On 9 September 2008, Zola agreed a three-year contract to manage West Ham United, replacing Alan Curbishley, who resigned following differences with the board.

He was unveiled as manager on 11 September, despite not having the required UEFA A managing licence. Zola, surprisingly for someone closely associated with West Ham's cross-town rivals Chelsea, quickly gained the backing of the fans. Nevertheless, he received applause from Chelsea fans whenever he returned to Stamford Bridge as West Ham manager. After a shaky start Zola began to develop a side with a flair not seen in a West Ham side for some years. He was also praised for integrating more youth products into the first team. The likes of Junior Stanislas and Zavon Hines were given their debuts. The duo and first team youngsters Jack Collison and James Tomkins all scored their first goals for the club. In April 2009, Zola signed a contract that could have kept him at Upton Park until 2013. West Ham struggled in the 2009–10 season. Zola's position as manager was put in doubt when he revealed he had not been consulted over a bid for West Bromwich Albion player Graham Dorrans and by chairman David Sullivan's announcement that the entire squad was for sale except for midfielder Scott Parker. West Ham finished in 17th place, only five points above the relegation places.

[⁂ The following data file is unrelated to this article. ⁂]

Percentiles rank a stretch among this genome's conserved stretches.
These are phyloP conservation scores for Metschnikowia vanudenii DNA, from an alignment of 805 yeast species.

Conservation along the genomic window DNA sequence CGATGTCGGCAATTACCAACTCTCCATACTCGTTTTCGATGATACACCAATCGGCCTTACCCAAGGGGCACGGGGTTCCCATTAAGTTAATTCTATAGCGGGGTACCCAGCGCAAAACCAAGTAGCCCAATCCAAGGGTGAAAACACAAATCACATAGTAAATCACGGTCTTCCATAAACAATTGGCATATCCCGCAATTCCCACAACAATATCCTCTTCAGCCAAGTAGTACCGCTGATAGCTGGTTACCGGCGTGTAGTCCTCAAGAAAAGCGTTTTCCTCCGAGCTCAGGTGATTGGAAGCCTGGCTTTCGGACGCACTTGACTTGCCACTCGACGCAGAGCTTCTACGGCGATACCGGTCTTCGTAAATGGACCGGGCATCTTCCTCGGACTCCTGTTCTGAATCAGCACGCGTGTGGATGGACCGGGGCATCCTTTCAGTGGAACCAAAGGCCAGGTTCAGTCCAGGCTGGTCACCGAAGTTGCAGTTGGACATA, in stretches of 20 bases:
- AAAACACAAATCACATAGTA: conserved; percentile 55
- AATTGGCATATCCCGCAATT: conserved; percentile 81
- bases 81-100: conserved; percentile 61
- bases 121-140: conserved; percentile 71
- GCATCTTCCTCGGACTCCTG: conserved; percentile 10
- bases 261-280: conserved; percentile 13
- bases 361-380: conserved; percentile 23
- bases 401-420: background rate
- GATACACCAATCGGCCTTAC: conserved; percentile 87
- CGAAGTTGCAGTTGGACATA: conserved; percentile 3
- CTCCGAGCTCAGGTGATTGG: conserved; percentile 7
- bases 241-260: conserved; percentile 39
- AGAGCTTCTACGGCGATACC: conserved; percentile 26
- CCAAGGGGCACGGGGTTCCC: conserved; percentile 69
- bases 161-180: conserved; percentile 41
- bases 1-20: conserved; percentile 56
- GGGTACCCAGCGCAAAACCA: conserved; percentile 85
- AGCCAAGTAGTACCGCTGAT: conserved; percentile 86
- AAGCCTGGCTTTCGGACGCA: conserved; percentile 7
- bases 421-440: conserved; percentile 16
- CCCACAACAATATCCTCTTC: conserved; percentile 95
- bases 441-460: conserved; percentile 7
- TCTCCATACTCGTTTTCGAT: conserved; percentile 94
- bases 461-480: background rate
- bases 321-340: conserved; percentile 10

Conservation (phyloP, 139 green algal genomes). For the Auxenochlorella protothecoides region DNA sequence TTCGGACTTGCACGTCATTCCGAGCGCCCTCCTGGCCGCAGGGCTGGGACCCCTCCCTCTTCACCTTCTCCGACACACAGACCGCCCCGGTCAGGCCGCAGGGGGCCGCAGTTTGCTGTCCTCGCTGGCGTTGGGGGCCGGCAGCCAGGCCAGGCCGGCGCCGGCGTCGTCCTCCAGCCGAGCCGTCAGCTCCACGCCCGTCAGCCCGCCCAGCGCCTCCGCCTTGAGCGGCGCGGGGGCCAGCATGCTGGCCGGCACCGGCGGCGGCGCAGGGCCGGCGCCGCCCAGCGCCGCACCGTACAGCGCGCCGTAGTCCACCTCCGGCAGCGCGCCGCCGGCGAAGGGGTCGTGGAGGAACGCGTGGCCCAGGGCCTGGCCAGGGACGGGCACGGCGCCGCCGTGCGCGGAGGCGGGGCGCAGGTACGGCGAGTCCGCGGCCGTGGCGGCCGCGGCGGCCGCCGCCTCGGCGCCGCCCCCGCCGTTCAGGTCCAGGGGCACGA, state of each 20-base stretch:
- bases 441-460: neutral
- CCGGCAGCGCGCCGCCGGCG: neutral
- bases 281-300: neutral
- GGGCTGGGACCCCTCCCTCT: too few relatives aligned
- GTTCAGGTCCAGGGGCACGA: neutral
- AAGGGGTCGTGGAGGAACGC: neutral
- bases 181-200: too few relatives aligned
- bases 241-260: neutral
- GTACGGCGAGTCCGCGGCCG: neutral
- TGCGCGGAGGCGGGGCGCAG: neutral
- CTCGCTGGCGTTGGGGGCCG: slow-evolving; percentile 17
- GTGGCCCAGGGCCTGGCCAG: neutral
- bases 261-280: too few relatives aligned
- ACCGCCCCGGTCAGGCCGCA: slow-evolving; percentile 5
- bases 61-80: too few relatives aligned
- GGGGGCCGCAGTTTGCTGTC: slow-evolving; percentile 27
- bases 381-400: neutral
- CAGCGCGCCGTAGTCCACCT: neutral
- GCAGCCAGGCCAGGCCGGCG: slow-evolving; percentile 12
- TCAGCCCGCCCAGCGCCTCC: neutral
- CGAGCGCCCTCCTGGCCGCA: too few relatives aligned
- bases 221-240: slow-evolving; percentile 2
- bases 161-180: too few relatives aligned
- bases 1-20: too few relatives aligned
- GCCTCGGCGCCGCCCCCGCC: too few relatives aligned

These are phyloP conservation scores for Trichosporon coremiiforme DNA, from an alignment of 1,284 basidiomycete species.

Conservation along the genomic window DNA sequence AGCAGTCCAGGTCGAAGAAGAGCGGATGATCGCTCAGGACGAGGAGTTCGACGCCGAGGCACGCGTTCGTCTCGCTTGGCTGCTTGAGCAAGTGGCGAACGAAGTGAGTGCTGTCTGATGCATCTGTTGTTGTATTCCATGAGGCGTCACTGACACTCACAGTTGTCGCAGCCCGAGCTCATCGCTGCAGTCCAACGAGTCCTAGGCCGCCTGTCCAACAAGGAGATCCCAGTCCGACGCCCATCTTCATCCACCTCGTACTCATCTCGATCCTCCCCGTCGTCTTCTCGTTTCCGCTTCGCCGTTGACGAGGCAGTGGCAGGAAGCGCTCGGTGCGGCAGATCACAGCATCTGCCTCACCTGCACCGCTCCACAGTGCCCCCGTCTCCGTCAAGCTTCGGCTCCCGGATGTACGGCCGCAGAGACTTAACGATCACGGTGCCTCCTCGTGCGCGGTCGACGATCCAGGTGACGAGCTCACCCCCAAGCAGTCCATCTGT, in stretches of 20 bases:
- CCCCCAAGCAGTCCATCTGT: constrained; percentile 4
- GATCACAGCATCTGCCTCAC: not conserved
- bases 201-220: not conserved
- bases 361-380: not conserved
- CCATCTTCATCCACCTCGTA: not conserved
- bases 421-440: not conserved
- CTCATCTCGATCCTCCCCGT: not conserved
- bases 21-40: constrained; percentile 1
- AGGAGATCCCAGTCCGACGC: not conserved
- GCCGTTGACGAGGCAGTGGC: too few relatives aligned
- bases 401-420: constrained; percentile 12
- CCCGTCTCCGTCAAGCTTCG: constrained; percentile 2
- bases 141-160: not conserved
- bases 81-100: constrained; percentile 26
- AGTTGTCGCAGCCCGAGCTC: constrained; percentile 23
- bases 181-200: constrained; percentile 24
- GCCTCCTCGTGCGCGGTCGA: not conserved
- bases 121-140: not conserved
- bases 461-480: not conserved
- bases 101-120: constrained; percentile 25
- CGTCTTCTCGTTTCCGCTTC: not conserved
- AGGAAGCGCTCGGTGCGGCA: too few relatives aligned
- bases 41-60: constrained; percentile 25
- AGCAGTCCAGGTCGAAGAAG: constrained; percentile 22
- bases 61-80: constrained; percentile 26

On 11 May 2010, two days after the end of the 2009–10 season, West Ham announced the termination of Zola's contract with immediate effect. Avram Grant was announced as his successor on 3 June 2010, and a week later it was announced that the club had reached a compensation settlement with Zola.

Honours

Club

Torres

  • Serie C2 (1): 1986-87

Napoli

  • Serie A (1): 1989-90
  • Supercoppa Italiana (1): 1990

Parma

  • UEFA Cup (1): 1994-95
  • UEFA Super Cup (1): 1993

Chelsea

  • FA Cup (2): 1996–97, 1999–00
  • FA Charity Shield (1): 2000
  • Football League Cup (1): 1997–98
  • UEFA Cup Winners' Cup (1): 1997-98
  • UEFA Super Cup (1): 1998
Individual
  • Premier League Player of the Month (2): December 1996, October 2002
  • FWA Footballer of the Year (1): 1997
  • Chelsea Player of the Year (2): 1999, 2003
  • Retired numbers in association football Chelsea No. 25: 2003 (unofficial)
  • Senatore Salvatore Mannironi: 2004
  • Order of the British Empire: 2004
  • Chelsea Centenary XI: 2005
  • English Football Hall of Fame: 2006

References and Notes

Wiki Source

Comments

he is a total legend

 what a player. he was amazing better than eto'o and shevchenko